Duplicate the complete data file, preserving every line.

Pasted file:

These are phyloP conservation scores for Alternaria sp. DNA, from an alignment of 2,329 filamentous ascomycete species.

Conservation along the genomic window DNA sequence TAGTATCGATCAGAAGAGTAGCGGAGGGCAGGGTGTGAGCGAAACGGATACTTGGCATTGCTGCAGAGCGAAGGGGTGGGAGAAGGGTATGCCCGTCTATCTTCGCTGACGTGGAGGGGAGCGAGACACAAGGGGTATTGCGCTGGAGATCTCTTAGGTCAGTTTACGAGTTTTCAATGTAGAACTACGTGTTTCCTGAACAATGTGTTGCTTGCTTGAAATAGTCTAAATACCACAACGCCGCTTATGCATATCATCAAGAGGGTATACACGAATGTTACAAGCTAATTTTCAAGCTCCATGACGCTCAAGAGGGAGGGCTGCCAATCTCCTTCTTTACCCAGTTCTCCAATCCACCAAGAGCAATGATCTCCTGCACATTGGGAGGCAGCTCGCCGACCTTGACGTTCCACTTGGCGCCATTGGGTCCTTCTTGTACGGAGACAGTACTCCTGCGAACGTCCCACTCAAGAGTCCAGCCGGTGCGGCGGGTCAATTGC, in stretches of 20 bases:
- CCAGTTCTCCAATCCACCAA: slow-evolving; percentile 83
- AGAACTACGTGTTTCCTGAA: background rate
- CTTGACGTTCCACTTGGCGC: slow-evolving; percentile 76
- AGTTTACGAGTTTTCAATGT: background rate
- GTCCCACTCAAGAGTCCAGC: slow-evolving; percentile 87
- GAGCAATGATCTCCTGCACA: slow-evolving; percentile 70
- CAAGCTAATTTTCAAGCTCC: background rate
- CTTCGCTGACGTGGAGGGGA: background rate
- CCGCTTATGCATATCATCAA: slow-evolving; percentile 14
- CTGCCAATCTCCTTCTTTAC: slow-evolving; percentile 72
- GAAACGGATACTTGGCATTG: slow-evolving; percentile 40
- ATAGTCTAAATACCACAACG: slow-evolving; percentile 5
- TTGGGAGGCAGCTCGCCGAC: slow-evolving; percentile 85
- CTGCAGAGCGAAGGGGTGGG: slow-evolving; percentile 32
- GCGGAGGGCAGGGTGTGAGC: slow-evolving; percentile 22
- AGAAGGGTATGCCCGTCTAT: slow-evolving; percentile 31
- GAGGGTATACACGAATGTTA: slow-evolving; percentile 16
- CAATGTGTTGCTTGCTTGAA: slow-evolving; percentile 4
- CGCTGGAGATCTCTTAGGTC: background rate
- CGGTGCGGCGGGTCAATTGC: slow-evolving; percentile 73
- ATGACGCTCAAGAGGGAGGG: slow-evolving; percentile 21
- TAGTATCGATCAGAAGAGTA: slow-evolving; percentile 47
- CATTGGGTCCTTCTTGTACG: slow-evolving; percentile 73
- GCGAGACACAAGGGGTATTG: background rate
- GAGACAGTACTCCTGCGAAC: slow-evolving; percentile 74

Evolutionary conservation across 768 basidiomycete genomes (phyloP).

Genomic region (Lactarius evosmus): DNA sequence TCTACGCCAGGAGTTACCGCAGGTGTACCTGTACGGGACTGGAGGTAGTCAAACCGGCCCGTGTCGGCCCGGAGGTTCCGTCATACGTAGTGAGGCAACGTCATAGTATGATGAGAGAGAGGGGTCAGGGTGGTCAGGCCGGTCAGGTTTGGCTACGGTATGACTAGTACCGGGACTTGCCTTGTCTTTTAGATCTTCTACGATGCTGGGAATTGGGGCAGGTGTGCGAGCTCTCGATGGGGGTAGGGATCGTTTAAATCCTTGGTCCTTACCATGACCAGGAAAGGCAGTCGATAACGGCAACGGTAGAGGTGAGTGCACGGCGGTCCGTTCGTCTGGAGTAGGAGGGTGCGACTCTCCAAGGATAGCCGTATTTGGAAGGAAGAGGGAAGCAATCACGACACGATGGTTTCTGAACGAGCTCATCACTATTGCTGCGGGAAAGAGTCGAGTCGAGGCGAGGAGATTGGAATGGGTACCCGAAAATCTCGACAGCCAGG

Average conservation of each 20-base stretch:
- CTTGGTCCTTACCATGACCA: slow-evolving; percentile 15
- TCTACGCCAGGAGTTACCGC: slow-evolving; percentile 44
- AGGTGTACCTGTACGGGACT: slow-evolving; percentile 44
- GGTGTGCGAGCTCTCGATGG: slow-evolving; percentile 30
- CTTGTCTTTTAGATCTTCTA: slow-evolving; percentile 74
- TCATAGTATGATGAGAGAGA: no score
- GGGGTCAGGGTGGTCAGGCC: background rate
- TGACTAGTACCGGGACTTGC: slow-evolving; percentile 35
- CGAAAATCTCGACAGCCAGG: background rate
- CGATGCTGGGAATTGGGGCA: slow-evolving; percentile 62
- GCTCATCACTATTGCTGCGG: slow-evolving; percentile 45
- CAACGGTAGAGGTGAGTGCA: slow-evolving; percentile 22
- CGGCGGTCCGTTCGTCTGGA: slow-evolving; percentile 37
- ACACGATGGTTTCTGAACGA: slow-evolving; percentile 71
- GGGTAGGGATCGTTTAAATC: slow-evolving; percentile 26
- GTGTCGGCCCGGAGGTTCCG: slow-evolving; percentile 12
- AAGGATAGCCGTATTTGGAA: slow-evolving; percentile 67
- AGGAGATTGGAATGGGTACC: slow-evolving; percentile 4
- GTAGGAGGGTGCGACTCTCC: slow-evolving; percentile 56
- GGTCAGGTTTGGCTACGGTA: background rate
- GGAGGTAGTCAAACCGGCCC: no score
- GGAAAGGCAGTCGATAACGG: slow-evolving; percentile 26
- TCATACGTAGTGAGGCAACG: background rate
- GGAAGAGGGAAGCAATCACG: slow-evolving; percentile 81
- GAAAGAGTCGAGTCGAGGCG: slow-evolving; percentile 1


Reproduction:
These are phyloP conservation scores for Alternaria sp. DNA, from an alignment of 2,329 filamentous ascomycete species.

Conservation along the genomic window DNA sequence TAGTATCGATCAGAAGAGTAGCGGAGGGCAGGGTGTGAGCGAAACGGATACTTGGCATTGCTGCAGAGCGAAGGGGTGGGAGAAGGGTATGCCCGTCTATCTTCGCTGACGTGGAGGGGAGCGAGACACAAGGGGTATTGCGCTGGAGATCTCTTAGGTCAGTTTACGAGTTTTCAATGTAGAACTACGTGTTTCCTGAACAATGTGTTGCTTGCTTGAAATAGTCTAAATACCACAACGCCGCTTATGCATATCATCAAGAGGGTATACACGAATGTTACAAGCTAATTTTCAAGCTCCATGACGCTCAAGAGGGAGGGCTGCCAATCTCCTTCTTTACCCAGTTCTCCAATCCACCAAGAGCAATGATCTCCTGCACATTGGGAGGCAGCTCGCCGACCTTGACGTTCCACTTGGCGCCATTGGGTCCTTCTTGTACGGAGACAGTACTCCTGCGAACGTCCCACTCAAGAGTCCAGCCGGTGCGGCGGGTCAATTGC, in stretches of 20 bases:
- CCAGTTCTCCAATCCACCAA: slow-evolving; percentile 83
- AGAACTACGTGTTTCCTGAA: background rate
- CTTGACGTTCCACTTGGCGC: slow-evolving; percentile 76
- AGTTTACGAGTTTTCAATGT: background rate
- GTCCCACTCAAGAGTCCAGC: slow-evolving; percentile 87
- GAGCAATGATCTCCTGCACA: slow-evolving; percentile 70
- CAAGCTAATTTTCAAGCTCC: background rate
- CTTCGCTGACGTGGAGGGGA: background rate
- CCGCTTATGCATATCATCAA: slow-evolving; percentile 14
- CTGCCAATCTCCTTCTTTAC: slow-evolving; percentile 72
- GAAACGGATACTTGGCATTG: slow-evolving; percentile 40
- ATAGTCTAAATACCACAACG: slow-evolving; percentile 5
- TTGGGAGGCAGCTCGCCGAC: slow-evolving; percentile 85
- CTGCAGAGCGAAGGGGTGGG: slow-evolving; percentile 32
- GCGGAGGGCAGGGTGTGAGC: slow-evolving; percentile 22
- AGAAGGGTATGCCCGTCTAT: slow-evolving; percentile 31
- GAGGGTATACACGAATGTTA: slow-evolving; percentile 16
- CAATGTGTTGCTTGCTTGAA: slow-evolving; percentile 4
- CGCTGGAGATCTCTTAGGTC: background rate
- CGGTGCGGCGGGTCAATTGC: slow-evolving; percentile 73
- ATGACGCTCAAGAGGGAGGG: slow-evolving; percentile 21
- TAGTATCGATCAGAAGAGTA: slow-evolving; percentile 47
- CATTGGGTCCTTCTTGTACG: slow-evolving; percentile 73
- GCGAGACACAAGGGGTATTG: background rate
- GAGACAGTACTCCTGCGAAC: slow-evolving; percentile 74

Evolutionary conservation across 768 basidiomycete genomes (phyloP).

Genomic region (Lactarius evosmus): DNA sequence TCTACGCCAGGAGTTACCGCAGGTGTACCTGTACGGGACTGGAGGTAGTCAAACCGGCCCGTGTCGGCCCGGAGGTTCCGTCATACGTAGTGAGGCAACGTCATAGTATGATGAGAGAGAGGGGTCAGGGTGGTCAGGCCGGTCAGGTTTGGCTACGGTATGACTAGTACCGGGACTTGCCTTGTCTTTTAGATCTTCTACGATGCTGGGAATTGGGGCAGGTGTGCGAGCTCTCGATGGGGGTAGGGATCGTTTAAATCCTTGGTCCTTACCATGACCAGGAAAGGCAGTCGATAACGGCAACGGTAGAGGTGAGTGCACGGCGGTCCGTTCGTCTGGAGTAGGAGGGTGCGACTCTCCAAGGATAGCCGTATTTGGAAGGAAGAGGGAAGCAATCACGACACGATGGTTTCTGAACGAGCTCATCACTATTGCTGCGGGAAAGAGTCGAGTCGAGGCGAGGAGATTGGAATGGGTACCCGAAAATCTCGACAGCCAGG

Average conservation of each 20-base stretch:
- CTTGGTCCTTACCATGACCA: slow-evolving; percentile 15
- TCTACGCCAGGAGTTACCGC: slow-evolving; percentile 44
- AGGTGTACCTGTACGGGACT: slow-evolving; percentile 44
- GGTGTGCGAGCTCTCGATGG: slow-evolving; percentile 30
- CTTGTCTTTTAGATCTTCTA: slow-evolving; percentile 74
- TCATAGTATGATGAGAGAGA: no score
- GGGGTCAGGGTGGTCAGGCC: background rate
- TGACTAGTACCGGGACTTGC: slow-evolving; percentile 35
- CGAAAATCTCGACAGCCAGG: background rate
- CGATGCTGGGAATTGGGGCA: slow-evolving; percentile 62
- GCTCATCACTATTGCTGCGG: slow-evolving; percentile 45
- CAACGGTAGAGGTGAGTGCA: slow-evolving; percentile 22
- CGGCGGTCCGTTCGTCTGGA: slow-evolving; percentile 37
- ACACGATGGTTTCTGAACGA: slow-evolving; percentile 71
- GGGTAGGGATCGTTTAAATC: slow-evolving; percentile 26
- GTGTCGGCCCGGAGGTTCCG: slow-evolving; percentile 12
- AAGGATAGCCGTATTTGGAA: slow-evolving; percentile 67
- AGGAGATTGGAATGGGTACC: slow-evolving; percentile 4
- GTAGGAGGGTGCGACTCTCC: slow-evolving; percentile 56
- GGTCAGGTTTGGCTACGGTA: background rate
- GGAGGTAGTCAAACCGGCCC: no score
- GGAAAGGCAGTCGATAACGG: slow-evolving; percentile 26
- TCATACGTAGTGAGGCAACG: background rate
- GGAAGAGGGAAGCAATCACG: slow-evolving; percentile 81
- GAAAGAGTCGAGTCGAGGCG: slow-evolving; percentile 1